Biological Invasions

, Volume 20, Issue 12, pp 3631–3645 | Cite as

Direct and legacy effects of herbivory on growth and physiology of a clonal plant

  • Bi-Cheng Dong
  • Mo-Zhu Wang
  • Rui-Hua Liu
  • Fang-Li Luo
  • Hong-Li Li
  • Fei-Hai Yu
Original Paper


The ability to tolerate novel herbivores is widely considered to influence plant invasion success. For clonal plants that have reduced capacity to evolve in response to novel herbivores, legacy effects of herbivory on parental plants might be translated to offspring ramets, resulting in pre-adaptation to tolerate herbivory for new vegetative growth. Using the invasive clonal plant Alternanthera philoxeroides, we first exposed plants to herbivory by Planococcus minor, a widespread and generalist piercing-sucking insect. Herbivory decreased above- and below-ground plant biomass by approximately 50% with a concomitant 134% increase in root N concentration but no changes in concentrations of soluble sugars, starch or non-structural carbohydrates related to herbivory tolerance. Offspring ramets were then exposed to herbivory by three different herbivore species: (1) P. minor, (2) the specialist leaf-beetle Agasicles hygrophila, and (3) the stenophagous tortoise-beetle Cassida piperata. There was no evidence of interactive effects between herbivory on parental plants and herbivory on offspring plants on growth, biomass allocation patterns, or physiological responses, suggesting that pre-adaptation to herbivory did not occur in A. philoxeroides with these herbivores. There were, however, species-specific herbivore tolerance responses. In the offspring generation, herbivory by A. hygrophila strongly suppressed growth and biomass allocation, but patterns were generally weaker for other herbivores. Tolerance effects could be explained by stimulatory effects of grazing by C. piperata and P. minor on taproot biomass along with idiosyncratic increases of starch and non-structural carbohydrate concentration in some storage organs. Our results highlight the importance of A. hygrophila in controlling the aboveground spread of A. philoxeroides. However, herbivory by other species was largely tolerated and accompanied by increased allocation to underground storage organs and altered physiological reserves, both of which could allow this invasive plant to tolerate herbivory and successfully invade new areas in the face of new herbivore pressure.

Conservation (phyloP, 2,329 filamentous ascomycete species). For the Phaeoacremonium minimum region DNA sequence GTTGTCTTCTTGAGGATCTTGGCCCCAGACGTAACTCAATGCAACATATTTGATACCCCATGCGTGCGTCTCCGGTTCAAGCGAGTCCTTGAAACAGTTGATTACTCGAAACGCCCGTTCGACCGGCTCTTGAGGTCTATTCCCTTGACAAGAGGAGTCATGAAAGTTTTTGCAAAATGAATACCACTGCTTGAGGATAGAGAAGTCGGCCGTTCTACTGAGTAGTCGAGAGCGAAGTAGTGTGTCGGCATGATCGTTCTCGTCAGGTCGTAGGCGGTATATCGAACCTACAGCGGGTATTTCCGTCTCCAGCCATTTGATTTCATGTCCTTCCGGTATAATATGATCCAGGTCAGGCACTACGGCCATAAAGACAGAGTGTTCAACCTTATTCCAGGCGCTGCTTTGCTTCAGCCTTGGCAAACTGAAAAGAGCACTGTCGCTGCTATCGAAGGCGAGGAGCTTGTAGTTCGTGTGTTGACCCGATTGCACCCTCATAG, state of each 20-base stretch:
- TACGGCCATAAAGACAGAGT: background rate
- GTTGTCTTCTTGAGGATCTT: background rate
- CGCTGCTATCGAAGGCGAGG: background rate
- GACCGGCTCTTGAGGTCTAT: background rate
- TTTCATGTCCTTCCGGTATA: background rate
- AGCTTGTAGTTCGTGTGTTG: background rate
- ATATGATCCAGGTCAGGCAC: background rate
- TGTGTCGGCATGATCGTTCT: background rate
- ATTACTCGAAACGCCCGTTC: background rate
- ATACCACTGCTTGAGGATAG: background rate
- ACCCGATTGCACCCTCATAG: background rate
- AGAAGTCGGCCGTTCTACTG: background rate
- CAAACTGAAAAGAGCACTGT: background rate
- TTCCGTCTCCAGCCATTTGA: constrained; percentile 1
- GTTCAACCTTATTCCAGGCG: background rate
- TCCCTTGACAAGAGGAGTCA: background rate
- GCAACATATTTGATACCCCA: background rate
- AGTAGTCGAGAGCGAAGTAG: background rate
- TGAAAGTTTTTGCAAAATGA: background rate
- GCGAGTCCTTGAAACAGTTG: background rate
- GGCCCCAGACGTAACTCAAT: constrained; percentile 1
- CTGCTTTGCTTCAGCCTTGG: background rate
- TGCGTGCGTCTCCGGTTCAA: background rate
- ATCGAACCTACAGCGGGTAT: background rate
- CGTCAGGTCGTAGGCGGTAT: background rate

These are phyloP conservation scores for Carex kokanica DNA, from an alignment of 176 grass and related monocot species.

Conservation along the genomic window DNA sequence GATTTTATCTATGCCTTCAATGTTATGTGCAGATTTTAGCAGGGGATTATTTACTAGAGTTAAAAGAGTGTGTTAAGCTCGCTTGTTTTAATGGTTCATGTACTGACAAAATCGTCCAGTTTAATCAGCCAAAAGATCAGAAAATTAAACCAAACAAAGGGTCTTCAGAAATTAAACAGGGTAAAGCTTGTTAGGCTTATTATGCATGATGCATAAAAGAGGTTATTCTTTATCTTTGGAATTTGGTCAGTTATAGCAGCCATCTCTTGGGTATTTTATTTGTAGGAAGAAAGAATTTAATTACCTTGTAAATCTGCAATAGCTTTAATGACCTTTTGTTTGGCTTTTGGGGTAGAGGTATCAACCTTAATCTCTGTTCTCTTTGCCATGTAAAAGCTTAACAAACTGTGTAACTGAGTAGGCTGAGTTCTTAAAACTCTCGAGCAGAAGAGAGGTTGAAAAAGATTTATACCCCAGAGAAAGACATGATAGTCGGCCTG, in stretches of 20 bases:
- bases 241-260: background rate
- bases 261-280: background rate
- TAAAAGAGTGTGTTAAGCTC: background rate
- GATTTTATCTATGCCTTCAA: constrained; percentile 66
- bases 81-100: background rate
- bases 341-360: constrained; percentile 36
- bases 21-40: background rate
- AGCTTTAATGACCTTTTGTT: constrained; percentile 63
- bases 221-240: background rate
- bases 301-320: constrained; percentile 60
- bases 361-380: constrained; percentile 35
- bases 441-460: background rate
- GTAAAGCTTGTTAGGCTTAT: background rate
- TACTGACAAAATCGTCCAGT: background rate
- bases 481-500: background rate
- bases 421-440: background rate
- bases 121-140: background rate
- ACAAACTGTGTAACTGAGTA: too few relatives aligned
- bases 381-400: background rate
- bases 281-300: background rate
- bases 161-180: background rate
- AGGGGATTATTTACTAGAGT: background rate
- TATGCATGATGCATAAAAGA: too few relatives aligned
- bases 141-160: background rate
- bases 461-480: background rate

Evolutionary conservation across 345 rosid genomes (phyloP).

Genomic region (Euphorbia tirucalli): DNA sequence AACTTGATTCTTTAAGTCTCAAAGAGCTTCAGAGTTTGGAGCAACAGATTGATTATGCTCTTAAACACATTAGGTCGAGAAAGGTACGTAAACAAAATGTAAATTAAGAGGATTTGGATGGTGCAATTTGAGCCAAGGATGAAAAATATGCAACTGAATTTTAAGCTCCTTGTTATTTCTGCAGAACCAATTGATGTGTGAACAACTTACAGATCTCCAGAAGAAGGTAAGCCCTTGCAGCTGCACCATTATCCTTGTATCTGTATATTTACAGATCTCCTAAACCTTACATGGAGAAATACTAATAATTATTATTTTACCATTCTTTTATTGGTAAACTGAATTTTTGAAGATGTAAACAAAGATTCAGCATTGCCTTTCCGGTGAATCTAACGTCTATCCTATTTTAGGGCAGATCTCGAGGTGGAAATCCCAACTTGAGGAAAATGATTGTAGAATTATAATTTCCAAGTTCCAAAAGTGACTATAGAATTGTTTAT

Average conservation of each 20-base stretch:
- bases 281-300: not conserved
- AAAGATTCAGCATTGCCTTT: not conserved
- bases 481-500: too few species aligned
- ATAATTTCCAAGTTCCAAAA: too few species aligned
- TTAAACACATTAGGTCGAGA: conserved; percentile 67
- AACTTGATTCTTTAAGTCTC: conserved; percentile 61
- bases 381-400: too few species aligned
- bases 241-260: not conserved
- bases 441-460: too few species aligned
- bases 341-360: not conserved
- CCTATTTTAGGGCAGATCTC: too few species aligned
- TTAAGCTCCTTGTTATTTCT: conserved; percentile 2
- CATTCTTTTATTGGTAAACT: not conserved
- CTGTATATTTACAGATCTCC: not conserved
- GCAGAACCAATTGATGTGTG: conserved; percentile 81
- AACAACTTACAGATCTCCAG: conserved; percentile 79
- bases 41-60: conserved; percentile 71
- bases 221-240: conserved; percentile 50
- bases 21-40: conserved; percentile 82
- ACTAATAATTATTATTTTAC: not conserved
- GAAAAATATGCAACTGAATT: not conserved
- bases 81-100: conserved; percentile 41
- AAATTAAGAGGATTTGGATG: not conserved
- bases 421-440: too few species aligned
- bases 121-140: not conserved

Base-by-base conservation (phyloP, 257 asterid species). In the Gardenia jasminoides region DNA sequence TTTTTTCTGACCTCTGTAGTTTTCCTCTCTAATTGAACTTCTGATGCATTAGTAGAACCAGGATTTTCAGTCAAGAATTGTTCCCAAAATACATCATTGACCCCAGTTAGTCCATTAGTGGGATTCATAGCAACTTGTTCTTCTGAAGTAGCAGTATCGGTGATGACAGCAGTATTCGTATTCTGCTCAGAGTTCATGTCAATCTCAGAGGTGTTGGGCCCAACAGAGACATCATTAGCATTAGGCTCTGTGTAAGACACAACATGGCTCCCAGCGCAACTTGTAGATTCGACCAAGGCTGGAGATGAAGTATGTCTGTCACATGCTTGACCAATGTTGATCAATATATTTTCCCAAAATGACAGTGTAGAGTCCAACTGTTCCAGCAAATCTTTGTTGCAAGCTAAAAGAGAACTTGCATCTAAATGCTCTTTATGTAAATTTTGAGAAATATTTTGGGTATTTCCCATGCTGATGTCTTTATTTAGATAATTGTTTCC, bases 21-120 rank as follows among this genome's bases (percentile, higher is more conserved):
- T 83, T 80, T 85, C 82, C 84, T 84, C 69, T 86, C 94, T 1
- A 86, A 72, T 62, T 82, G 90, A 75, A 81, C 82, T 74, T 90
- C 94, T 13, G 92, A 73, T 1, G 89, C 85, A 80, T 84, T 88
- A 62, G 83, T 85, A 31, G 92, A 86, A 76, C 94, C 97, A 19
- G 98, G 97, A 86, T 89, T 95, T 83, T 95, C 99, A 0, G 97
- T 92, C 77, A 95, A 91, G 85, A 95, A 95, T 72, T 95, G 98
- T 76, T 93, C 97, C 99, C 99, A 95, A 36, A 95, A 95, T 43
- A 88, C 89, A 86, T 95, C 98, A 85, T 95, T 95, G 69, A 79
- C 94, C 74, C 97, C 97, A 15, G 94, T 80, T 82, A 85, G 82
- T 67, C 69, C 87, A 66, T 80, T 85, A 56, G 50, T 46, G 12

Alternanthera philoxeroides Generalist and specialist herbivores Herbivore type Maternal effect Nitrogen Non-structural carbohydrates 



We thank Jia-Hao Wang and Ting Fu for assistance with the management of the experiment and plant harvest, Dr. Bo-Yi Chen, Dr. Jian-Yu Li, and Dr. Yong-Jian Wang for assistance with insect collection, and Qiao-Qi Sun, the associate editor and two anonymous reviewers for their valuable comments. This work was supported by National Key Research and Development Program of China (2016YFC1202102, 2016YFC1201101), National Natural Science Foundation of China (31500331), and Fundamental Research Funds for the Central Universities (2015ZCQ-BH-01).


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Copyright information

© Springer Nature Switzerland AG 2018

Authors and Affiliations

  1. 1.School of Nature ConservationBeijing Forestry UniversityBeijingChina
  2. 2.Zhejiang Provincial Key Laboratory of Plant Evolutionary Ecology and ConservationTaizhou UniversityTaizhouChina

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